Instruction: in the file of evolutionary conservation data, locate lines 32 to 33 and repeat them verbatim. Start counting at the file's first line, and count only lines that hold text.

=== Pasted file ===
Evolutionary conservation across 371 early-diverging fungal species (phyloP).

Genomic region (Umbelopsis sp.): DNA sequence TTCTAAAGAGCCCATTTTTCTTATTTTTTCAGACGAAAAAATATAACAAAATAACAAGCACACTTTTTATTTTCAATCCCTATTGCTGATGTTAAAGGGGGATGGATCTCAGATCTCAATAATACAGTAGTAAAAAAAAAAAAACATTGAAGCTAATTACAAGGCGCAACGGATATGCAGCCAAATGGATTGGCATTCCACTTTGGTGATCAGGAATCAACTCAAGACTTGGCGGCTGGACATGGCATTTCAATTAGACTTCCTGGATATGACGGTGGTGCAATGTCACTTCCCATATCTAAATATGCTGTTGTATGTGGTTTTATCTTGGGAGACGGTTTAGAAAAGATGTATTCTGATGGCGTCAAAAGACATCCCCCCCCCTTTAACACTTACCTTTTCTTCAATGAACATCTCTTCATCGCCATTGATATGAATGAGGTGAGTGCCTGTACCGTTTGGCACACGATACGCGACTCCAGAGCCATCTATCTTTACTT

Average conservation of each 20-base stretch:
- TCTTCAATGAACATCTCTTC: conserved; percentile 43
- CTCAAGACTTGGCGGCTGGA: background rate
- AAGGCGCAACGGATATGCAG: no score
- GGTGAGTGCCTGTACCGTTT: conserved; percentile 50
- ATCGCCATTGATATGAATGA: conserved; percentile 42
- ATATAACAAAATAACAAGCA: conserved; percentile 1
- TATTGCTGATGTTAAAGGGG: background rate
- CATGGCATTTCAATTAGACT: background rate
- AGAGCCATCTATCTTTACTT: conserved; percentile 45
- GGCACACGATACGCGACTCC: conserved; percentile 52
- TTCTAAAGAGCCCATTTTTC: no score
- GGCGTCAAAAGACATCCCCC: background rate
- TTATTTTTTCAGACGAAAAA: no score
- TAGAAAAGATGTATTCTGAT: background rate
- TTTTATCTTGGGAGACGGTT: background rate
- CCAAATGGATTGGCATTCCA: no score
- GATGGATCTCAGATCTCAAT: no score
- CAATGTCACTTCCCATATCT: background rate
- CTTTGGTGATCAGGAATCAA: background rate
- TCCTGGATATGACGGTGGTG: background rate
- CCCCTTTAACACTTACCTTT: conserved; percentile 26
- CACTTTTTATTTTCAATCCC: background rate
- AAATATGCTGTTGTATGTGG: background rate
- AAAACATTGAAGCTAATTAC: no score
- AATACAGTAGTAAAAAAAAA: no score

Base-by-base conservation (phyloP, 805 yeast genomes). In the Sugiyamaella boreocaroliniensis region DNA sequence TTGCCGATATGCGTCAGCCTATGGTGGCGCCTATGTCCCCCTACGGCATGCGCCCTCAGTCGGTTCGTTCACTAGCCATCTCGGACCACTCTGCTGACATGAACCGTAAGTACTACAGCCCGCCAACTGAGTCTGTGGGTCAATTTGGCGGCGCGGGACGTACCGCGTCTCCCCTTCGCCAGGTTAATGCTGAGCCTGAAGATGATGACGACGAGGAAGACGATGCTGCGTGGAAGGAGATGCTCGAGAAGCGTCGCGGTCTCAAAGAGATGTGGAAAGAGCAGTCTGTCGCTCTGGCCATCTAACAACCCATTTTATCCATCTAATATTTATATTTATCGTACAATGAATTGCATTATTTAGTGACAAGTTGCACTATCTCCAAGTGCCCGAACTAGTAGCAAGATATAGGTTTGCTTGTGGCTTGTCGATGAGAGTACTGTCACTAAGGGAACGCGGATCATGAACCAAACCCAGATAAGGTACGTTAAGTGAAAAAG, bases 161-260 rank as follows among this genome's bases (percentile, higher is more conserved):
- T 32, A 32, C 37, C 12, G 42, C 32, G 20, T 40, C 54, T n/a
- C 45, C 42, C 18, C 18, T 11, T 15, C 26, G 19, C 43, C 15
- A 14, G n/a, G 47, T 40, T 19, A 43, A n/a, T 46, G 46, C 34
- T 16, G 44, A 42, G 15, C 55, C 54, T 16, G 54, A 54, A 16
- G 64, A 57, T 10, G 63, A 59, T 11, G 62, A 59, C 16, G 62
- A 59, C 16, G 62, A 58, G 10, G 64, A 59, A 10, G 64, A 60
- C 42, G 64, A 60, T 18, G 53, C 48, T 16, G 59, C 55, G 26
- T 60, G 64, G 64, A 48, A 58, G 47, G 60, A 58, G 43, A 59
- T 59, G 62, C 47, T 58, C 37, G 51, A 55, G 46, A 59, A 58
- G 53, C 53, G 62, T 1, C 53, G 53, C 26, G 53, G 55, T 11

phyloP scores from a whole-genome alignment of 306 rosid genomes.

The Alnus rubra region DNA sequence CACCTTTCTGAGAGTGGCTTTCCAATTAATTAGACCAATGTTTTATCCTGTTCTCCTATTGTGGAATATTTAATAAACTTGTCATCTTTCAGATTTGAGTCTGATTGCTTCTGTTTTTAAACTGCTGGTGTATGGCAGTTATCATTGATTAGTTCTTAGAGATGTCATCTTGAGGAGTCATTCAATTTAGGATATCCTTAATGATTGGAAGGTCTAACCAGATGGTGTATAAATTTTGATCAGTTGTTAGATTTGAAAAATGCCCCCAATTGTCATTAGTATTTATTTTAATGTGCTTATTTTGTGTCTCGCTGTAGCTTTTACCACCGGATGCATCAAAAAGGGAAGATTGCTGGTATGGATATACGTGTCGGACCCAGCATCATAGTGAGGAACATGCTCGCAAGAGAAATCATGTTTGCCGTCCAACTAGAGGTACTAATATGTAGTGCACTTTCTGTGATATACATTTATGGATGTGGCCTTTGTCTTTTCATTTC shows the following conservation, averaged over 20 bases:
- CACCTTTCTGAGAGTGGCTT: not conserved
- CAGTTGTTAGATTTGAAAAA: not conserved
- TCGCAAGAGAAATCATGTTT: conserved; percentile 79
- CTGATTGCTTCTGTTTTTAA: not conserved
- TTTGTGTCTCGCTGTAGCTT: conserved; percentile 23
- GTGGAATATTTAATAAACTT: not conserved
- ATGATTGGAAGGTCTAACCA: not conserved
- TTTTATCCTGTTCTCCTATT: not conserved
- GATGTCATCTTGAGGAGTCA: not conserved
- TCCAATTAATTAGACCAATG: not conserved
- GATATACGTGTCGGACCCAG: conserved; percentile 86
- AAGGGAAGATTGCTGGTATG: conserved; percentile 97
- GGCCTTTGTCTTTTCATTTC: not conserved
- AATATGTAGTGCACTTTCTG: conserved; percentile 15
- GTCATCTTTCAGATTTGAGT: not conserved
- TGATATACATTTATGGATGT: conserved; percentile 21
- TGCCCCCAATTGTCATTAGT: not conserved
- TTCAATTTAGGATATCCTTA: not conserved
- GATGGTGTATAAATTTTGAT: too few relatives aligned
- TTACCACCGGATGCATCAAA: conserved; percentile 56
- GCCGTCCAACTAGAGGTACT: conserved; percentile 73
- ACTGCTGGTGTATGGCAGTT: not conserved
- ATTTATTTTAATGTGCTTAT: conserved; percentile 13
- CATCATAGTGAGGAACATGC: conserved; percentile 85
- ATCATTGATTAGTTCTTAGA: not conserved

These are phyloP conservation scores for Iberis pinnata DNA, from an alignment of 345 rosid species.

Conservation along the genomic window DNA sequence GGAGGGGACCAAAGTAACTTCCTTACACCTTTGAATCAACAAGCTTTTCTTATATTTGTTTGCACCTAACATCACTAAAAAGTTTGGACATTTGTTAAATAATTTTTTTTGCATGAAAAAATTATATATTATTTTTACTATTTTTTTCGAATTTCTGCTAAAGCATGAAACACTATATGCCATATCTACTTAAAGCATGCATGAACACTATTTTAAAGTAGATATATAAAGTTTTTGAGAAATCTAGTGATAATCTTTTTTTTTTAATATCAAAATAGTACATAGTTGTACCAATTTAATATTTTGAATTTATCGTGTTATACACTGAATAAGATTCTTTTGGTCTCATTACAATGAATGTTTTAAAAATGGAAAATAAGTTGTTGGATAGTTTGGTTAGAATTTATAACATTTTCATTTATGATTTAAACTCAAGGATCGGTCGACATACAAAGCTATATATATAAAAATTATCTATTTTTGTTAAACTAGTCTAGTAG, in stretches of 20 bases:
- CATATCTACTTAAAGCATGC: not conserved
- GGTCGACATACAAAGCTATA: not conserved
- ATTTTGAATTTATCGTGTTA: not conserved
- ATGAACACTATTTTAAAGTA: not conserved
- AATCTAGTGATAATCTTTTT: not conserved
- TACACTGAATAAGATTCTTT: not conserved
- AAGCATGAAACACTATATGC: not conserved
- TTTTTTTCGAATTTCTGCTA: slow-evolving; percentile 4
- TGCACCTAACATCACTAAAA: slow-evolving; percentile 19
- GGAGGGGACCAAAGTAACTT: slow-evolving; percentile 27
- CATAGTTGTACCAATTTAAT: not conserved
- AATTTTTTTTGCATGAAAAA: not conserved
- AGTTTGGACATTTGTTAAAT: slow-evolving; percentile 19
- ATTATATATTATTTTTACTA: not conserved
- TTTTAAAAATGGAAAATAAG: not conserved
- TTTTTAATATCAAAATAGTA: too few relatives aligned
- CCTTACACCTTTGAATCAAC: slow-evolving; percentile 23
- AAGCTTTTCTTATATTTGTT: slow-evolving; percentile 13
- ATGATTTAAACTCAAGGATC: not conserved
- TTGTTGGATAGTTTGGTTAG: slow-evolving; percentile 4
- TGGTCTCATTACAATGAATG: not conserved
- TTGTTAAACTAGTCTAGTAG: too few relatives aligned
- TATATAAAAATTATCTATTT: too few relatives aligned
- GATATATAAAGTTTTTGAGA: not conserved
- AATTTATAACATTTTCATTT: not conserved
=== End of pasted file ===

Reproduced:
- A 14, G n/a, G 47, T 40, T 19, A 43, A n/a, T 46, G 46, C 34
- T 16, G 44, A 42, G 15, C 55, C 54, T 16, G 54, A 54, A 16